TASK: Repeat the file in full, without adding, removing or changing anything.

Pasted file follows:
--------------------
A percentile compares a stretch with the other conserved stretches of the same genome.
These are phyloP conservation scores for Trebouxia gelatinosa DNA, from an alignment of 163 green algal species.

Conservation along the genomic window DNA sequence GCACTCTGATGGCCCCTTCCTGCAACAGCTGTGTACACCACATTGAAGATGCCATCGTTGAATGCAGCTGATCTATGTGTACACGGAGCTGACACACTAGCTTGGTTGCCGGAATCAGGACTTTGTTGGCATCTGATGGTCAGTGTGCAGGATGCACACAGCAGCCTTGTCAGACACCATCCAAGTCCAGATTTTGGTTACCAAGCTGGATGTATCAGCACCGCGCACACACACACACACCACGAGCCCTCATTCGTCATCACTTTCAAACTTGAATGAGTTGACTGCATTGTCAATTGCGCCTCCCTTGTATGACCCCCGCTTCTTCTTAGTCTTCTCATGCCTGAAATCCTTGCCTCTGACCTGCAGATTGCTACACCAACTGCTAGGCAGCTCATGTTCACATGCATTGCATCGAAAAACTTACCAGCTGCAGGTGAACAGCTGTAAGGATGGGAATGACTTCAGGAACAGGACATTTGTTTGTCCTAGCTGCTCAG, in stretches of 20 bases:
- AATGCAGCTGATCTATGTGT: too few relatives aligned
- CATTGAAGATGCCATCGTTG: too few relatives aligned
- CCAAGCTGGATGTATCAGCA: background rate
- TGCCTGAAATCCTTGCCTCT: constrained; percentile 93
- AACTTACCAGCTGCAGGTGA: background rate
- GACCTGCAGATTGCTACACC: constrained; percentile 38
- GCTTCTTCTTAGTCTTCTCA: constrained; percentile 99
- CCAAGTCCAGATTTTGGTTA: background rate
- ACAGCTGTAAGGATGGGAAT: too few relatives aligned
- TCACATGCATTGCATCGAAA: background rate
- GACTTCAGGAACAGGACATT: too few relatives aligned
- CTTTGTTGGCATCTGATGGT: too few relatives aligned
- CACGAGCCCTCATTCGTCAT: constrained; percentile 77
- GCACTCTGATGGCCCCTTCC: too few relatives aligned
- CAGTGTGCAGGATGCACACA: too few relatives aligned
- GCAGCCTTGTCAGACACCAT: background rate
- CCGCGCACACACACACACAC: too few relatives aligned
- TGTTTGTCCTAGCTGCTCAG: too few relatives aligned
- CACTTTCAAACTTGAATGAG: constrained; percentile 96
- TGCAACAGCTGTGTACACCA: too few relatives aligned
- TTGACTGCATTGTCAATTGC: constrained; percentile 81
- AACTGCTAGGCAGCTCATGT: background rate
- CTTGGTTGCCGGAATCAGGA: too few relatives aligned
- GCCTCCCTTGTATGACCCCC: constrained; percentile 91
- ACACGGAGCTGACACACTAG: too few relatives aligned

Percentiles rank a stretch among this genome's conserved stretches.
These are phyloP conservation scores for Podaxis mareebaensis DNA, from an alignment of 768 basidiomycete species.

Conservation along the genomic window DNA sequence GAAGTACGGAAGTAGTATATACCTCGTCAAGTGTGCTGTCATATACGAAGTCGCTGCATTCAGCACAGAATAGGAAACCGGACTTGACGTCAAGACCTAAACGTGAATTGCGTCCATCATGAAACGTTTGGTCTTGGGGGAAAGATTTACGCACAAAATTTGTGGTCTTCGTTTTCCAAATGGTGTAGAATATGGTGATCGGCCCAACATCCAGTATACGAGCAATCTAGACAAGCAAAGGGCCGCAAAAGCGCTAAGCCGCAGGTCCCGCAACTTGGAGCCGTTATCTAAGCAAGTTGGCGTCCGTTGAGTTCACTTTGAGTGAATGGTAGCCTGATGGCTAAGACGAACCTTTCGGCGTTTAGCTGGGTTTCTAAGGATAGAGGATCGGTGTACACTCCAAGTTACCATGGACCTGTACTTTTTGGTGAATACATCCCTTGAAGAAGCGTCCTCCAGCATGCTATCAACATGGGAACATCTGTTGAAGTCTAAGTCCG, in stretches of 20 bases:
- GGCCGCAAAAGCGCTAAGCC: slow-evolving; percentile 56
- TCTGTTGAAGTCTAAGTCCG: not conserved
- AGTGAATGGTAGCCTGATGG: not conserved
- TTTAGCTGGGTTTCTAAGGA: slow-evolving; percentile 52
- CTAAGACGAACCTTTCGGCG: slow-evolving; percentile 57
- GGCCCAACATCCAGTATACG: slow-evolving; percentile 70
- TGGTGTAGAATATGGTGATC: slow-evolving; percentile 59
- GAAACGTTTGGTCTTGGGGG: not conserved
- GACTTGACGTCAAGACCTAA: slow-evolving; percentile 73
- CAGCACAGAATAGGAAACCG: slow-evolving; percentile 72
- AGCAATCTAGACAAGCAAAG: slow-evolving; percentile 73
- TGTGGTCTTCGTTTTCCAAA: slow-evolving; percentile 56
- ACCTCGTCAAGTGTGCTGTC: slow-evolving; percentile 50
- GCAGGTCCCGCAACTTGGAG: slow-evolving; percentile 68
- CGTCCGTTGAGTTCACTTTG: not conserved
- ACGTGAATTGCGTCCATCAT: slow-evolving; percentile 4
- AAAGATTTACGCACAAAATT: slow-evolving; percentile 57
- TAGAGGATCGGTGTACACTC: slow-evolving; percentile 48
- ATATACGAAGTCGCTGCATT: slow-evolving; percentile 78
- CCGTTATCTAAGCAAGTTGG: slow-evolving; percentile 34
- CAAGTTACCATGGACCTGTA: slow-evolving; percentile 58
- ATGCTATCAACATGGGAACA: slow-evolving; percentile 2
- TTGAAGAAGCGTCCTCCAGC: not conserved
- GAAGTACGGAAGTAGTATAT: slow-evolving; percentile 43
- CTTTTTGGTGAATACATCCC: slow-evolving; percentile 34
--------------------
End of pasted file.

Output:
A percentile compares a stretch with the other conserved stretches of the same genome.
These are phyloP conservation scores for Trebouxia gelatinosa DNA, from an alignment of 163 green algal species.

Conservation along the genomic window DNA sequence GCACTCTGATGGCCCCTTCCTGCAACAGCTGTGTACACCACATTGAAGATGCCATCGTTGAATGCAGCTGATCTATGTGTACACGGAGCTGACACACTAGCTTGGTTGCCGGAATCAGGACTTTGTTGGCATCTGATGGTCAGTGTGCAGGATGCACACAGCAGCCTTGTCAGACACCATCCAAGTCCAGATTTTGGTTACCAAGCTGGATGTATCAGCACCGCGCACACACACACACACCACGAGCCCTCATTCGTCATCACTTTCAAACTTGAATGAGTTGACTGCATTGTCAATTGCGCCTCCCTTGTATGACCCCCGCTTCTTCTTAGTCTTCTCATGCCTGAAATCCTTGCCTCTGACCTGCAGATTGCTACACCAACTGCTAGGCAGCTCATGTTCACATGCATTGCATCGAAAAACTTACCAGCTGCAGGTGAACAGCTGTAAGGATGGGAATGACTTCAGGAACAGGACATTTGTTTGTCCTAGCTGCTCAG, in stretches of 20 bases:
- AATGCAGCTGATCTATGTGT: too few relatives aligned
- CATTGAAGATGCCATCGTTG: too few relatives aligned
- CCAAGCTGGATGTATCAGCA: background rate
- TGCCTGAAATCCTTGCCTCT: constrained; percentile 93
- AACTTACCAGCTGCAGGTGA: background rate
- GACCTGCAGATTGCTACACC: constrained; percentile 38
- GCTTCTTCTTAGTCTTCTCA: constrained; percentile 99
- CCAAGTCCAGATTTTGGTTA: background rate
- ACAGCTGTAAGGATGGGAAT: too few relatives aligned
- TCACATGCATTGCATCGAAA: background rate
- GACTTCAGGAACAGGACATT: too few relatives aligned
- CTTTGTTGGCATCTGATGGT: too few relatives aligned
- CACGAGCCCTCATTCGTCAT: constrained; percentile 77
- GCACTCTGATGGCCCCTTCC: too few relatives aligned
- CAGTGTGCAGGATGCACACA: too few relatives aligned
- GCAGCCTTGTCAGACACCAT: background rate
- CCGCGCACACACACACACAC: too few relatives aligned
- TGTTTGTCCTAGCTGCTCAG: too few relatives aligned
- CACTTTCAAACTTGAATGAG: constrained; percentile 96
- TGCAACAGCTGTGTACACCA: too few relatives aligned
- TTGACTGCATTGTCAATTGC: constrained; percentile 81
- AACTGCTAGGCAGCTCATGT: background rate
- CTTGGTTGCCGGAATCAGGA: too few relatives aligned
- GCCTCCCTTGTATGACCCCC: constrained; percentile 91
- ACACGGAGCTGACACACTAG: too few relatives aligned

Percentiles rank a stretch among this genome's conserved stretches.
These are phyloP conservation scores for Podaxis mareebaensis DNA, from an alignment of 768 basidiomycete species.

Conservation along the genomic window DNA sequence GAAGTACGGAAGTAGTATATACCTCGTCAAGTGTGCTGTCATATACGAAGTCGCTGCATTCAGCACAGAATAGGAAACCGGACTTGACGTCAAGACCTAAACGTGAATTGCGTCCATCATGAAACGTTTGGTCTTGGGGGAAAGATTTACGCACAAAATTTGTGGTCTTCGTTTTCCAAATGGTGTAGAATATGGTGATCGGCCCAACATCCAGTATACGAGCAATCTAGACAAGCAAAGGGCCGCAAAAGCGCTAAGCCGCAGGTCCCGCAACTTGGAGCCGTTATCTAAGCAAGTTGGCGTCCGTTGAGTTCACTTTGAGTGAATGGTAGCCTGATGGCTAAGACGAACCTTTCGGCGTTTAGCTGGGTTTCTAAGGATAGAGGATCGGTGTACACTCCAAGTTACCATGGACCTGTACTTTTTGGTGAATACATCCCTTGAAGAAGCGTCCTCCAGCATGCTATCAACATGGGAACATCTGTTGAAGTCTAAGTCCG, in stretches of 20 bases:
- GGCCGCAAAAGCGCTAAGCC: slow-evolving; percentile 56
- TCTGTTGAAGTCTAAGTCCG: not conserved
- AGTGAATGGTAGCCTGATGG: not conserved
- TTTAGCTGGGTTTCTAAGGA: slow-evolving; percentile 52
- CTAAGACGAACCTTTCGGCG: slow-evolving; percentile 57
- GGCCCAACATCCAGTATACG: slow-evolving; percentile 70
- TGGTGTAGAATATGGTGATC: slow-evolving; percentile 59
- GAAACGTTTGGTCTTGGGGG: not conserved
- GACTTGACGTCAAGACCTAA: slow-evolving; percentile 73
- CAGCACAGAATAGGAAACCG: slow-evolving; percentile 72
- AGCAATCTAGACAAGCAAAG: slow-evolving; percentile 73
- TGTGGTCTTCGTTTTCCAAA: slow-evolving; percentile 56
- ACCTCGTCAAGTGTGCTGTC: slow-evolving; percentile 50
- GCAGGTCCCGCAACTTGGAG: slow-evolving; percentile 68
- CGTCCGTTGAGTTCACTTTG: not conserved
- ACGTGAATTGCGTCCATCAT: slow-evolving; percentile 4
- AAAGATTTACGCACAAAATT: slow-evolving; percentile 57
- TAGAGGATCGGTGTACACTC: slow-evolving; percentile 48
- ATATACGAAGTCGCTGCATT: slow-evolving; percentile 78
- CCGTTATCTAAGCAAGTTGG: slow-evolving; percentile 34
- CAAGTTACCATGGACCTGTA: slow-evolving; percentile 58
- ATGCTATCAACATGGGAACA: slow-evolving; percentile 2
- TTGAAGAAGCGTCCTCCAGC: not conserved
- GAAGTACGGAAGTAGTATAT: slow-evolving; percentile 43
- CTTTTTGGTGAATACATCCC: slow-evolving; percentile 34